molecular cloud thinkstock 89614446
September 1, 2014

Chemical Fingerprint Of Sibling Stars Due To Mixing Of Gas During Formation

Chuck Bednar for - Your Universe Online

Astrophysicists and computational astronomers from the University of California, Santa Cruz have discovered why sibling stars look alike – those formed from a single cloud share the same chemical fingerprint due to early, fast and turbulent mixing of gas in the giant molecular clouds where star formation occurs.

Stars are made primarily of hydrogen and helium, but they also contain trace amounts of elements such as carbon, oxygen and iron, study authors Mark Krumholz and Yi Feng explained. Scientists can determine how abundant each of those trace elements is by carefully measuring the wavelength of light coming from those stars.

When two stars are selected at random, the abundance of their trace elements will differ slightly, with one possessing more iron or carbon than another, they noted. However, two stars selected from the same gravitationally-bound star cluster always share the same abundances, much like how family members share the same basic genes.

“The pattern of abundances is like a DNA fingerprint, where all the members of a family share a common set of genes,” Krumholz, an associate professor of astronomy and astrophysics at UCSC, said in a statement Sunday. He added that it was important to measure this so-called fingerprint because most of the time, stellar families drift apart and migrate to different parts of the galaxy.

Since those abundances are set at birth, astronomers have often wondered if it would be possible to determine if two stars that are now located on opposite ends of the galaxy actually came from the same giant molecular cloud when they formed billions of years ago – and, if so, could they even be able to track down our Sun’s long-lost siblings?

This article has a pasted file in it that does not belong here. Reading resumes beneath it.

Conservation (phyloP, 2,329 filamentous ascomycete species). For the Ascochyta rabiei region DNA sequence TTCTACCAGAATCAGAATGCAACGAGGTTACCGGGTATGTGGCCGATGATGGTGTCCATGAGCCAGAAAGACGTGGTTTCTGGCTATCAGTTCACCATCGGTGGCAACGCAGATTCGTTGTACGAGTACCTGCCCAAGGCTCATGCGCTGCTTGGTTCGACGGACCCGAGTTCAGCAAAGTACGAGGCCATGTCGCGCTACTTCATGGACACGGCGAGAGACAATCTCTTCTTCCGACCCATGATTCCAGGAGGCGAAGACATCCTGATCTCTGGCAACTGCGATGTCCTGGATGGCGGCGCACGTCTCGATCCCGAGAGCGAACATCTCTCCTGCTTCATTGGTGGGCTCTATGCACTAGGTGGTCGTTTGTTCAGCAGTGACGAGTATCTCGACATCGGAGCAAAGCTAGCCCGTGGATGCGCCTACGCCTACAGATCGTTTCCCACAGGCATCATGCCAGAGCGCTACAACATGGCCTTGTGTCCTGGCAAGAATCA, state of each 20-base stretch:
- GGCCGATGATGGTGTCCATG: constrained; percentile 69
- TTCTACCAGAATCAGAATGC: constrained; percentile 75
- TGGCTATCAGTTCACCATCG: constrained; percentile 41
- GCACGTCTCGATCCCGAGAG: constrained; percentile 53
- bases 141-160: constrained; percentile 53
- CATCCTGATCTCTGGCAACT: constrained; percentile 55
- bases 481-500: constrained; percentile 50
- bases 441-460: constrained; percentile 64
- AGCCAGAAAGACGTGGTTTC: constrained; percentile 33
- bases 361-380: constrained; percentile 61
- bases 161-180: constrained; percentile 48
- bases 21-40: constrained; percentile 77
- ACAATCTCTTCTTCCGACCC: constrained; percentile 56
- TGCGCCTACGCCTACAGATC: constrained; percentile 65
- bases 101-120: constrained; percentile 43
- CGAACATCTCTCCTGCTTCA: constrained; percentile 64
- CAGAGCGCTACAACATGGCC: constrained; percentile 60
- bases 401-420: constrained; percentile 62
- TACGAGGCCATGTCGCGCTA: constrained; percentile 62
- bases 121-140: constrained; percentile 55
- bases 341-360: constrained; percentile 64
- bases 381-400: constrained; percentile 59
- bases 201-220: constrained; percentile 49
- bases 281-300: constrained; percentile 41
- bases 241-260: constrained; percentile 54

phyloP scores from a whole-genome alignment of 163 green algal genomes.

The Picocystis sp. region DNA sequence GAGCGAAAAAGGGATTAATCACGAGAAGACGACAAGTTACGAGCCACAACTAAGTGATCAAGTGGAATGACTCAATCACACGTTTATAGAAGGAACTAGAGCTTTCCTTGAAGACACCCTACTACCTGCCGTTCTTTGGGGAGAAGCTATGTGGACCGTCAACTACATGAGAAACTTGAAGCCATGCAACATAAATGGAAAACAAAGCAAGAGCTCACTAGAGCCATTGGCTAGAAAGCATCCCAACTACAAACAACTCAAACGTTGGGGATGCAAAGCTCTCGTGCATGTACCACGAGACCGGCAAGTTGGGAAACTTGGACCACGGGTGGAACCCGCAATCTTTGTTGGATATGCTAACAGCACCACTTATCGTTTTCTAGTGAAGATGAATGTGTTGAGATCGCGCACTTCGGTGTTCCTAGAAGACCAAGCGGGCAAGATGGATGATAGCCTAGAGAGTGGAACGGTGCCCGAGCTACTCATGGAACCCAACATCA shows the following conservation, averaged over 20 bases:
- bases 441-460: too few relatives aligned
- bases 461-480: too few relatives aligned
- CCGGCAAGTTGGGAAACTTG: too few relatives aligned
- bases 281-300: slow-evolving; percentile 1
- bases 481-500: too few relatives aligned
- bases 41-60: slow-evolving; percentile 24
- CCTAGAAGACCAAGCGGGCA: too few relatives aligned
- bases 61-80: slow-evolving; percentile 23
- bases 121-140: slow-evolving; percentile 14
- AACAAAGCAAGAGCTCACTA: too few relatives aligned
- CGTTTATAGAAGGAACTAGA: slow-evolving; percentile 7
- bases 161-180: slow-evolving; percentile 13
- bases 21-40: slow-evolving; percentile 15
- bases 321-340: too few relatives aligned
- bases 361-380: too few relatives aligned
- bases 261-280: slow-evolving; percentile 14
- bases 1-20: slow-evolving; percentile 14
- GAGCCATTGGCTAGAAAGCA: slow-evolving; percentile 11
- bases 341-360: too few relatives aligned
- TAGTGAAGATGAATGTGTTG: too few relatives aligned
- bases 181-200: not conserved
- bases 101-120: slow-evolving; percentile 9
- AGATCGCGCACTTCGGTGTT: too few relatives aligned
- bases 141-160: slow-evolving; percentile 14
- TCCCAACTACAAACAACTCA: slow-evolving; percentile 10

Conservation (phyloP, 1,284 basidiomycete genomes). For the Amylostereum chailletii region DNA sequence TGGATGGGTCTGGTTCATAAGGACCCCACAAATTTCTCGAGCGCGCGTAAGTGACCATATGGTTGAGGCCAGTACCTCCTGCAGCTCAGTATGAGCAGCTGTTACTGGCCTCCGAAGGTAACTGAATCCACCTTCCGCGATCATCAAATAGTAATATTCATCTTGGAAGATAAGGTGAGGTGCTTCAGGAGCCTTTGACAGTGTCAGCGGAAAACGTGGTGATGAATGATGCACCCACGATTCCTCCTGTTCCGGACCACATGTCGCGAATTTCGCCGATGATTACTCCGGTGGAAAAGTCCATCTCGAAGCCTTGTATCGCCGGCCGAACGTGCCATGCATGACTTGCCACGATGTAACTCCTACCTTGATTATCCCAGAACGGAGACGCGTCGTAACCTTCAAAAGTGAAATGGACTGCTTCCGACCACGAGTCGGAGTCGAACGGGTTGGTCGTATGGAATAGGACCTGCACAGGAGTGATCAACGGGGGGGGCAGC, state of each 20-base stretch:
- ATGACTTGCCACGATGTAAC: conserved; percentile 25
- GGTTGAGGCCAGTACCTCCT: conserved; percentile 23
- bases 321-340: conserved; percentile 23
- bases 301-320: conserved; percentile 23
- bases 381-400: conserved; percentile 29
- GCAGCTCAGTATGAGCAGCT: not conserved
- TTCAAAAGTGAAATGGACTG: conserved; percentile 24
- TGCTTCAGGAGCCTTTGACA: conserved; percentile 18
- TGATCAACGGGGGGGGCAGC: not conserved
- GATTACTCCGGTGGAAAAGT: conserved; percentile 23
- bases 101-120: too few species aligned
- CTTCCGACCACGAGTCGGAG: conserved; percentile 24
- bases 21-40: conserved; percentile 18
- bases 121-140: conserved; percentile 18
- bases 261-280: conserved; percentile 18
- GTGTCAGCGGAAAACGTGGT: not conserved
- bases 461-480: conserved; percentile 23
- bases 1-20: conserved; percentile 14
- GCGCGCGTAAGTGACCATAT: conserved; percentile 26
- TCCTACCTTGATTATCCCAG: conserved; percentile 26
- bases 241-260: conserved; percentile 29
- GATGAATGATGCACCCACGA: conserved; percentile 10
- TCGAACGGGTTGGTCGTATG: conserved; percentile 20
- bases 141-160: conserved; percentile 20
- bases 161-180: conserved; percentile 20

As explained in the latest edition of the journal Nature, Krumholz and Feng, a graduate student at the university, developed supercomputer simulations of interstellar gas coming together to form a cloud which eventually collapses under its own gravity to form a star cluster. Since studies of interstellar gas show far greater variation in chemical abundances than typically observed in stars within the same open star cluster, the researchers added tracer dyes to the simulation’s two gas streams.

They placed red dye in one stream and blue in another, and their results showed extreme turbulence as the two streams came together. This turbulence effectively mixed the tracer dyes together, and by the time the cloud began collapsing and forming stars, the material that formed the stars had turned purple in color. As a result, the stars that formed were also of that hue, which Krumholtz said explains why stellar siblings have the same abundances.

“The simulation revealed exactly why stars that are born together end up having the same trace element abundances: as the cloud that forms them is assembled, it gets thoroughly mixed very fast,” he said. “This was actually a surprise: I didn’t expect the turbulence to be as violent as it was, and so I didn’t expect the mixing to be as rapid or efficient. I thought we’d get some blue stars and some red stars, instead of getting all purple stars.”

Their research, which was supported by NASA and the National Science Foundation (NSF), also demonstrated that the mixing occurs very quickly, before much of the gas becomes a star. This is good news when it comes to the search for the sun’s siblings, since it indicates that the chemical uniformity of star clusters is commonplace, and that even those stars resulting from clouds that produce few of them have extremely similar chemical signatures.

“The idea of finding the siblings of the sun through chemical tagging is not new, but no one had any idea if it would work. The underlying problem was that we didn't really know why stars in clusters are chemically homogeneous, and so we couldn't make any sensible predictions about what would happen in the environment where the Sun formed,” Krumholz said. “This study puts the idea on much firmer footing and will hopefully spur greater efforts toward making use of this technique.”

Image 2 (below): This is an image from a computer simulation shows a collision of two streams of interstellar gas, leading to gravitational collapse of the gas and the formation of a star cluster at the center. In this image, the gas streams were labeled with blue and red "tracer dyes," and the purple color indicates thorough mixing of the two gas streams during the collapse. Credit: Y. Feng and M. Krumholz


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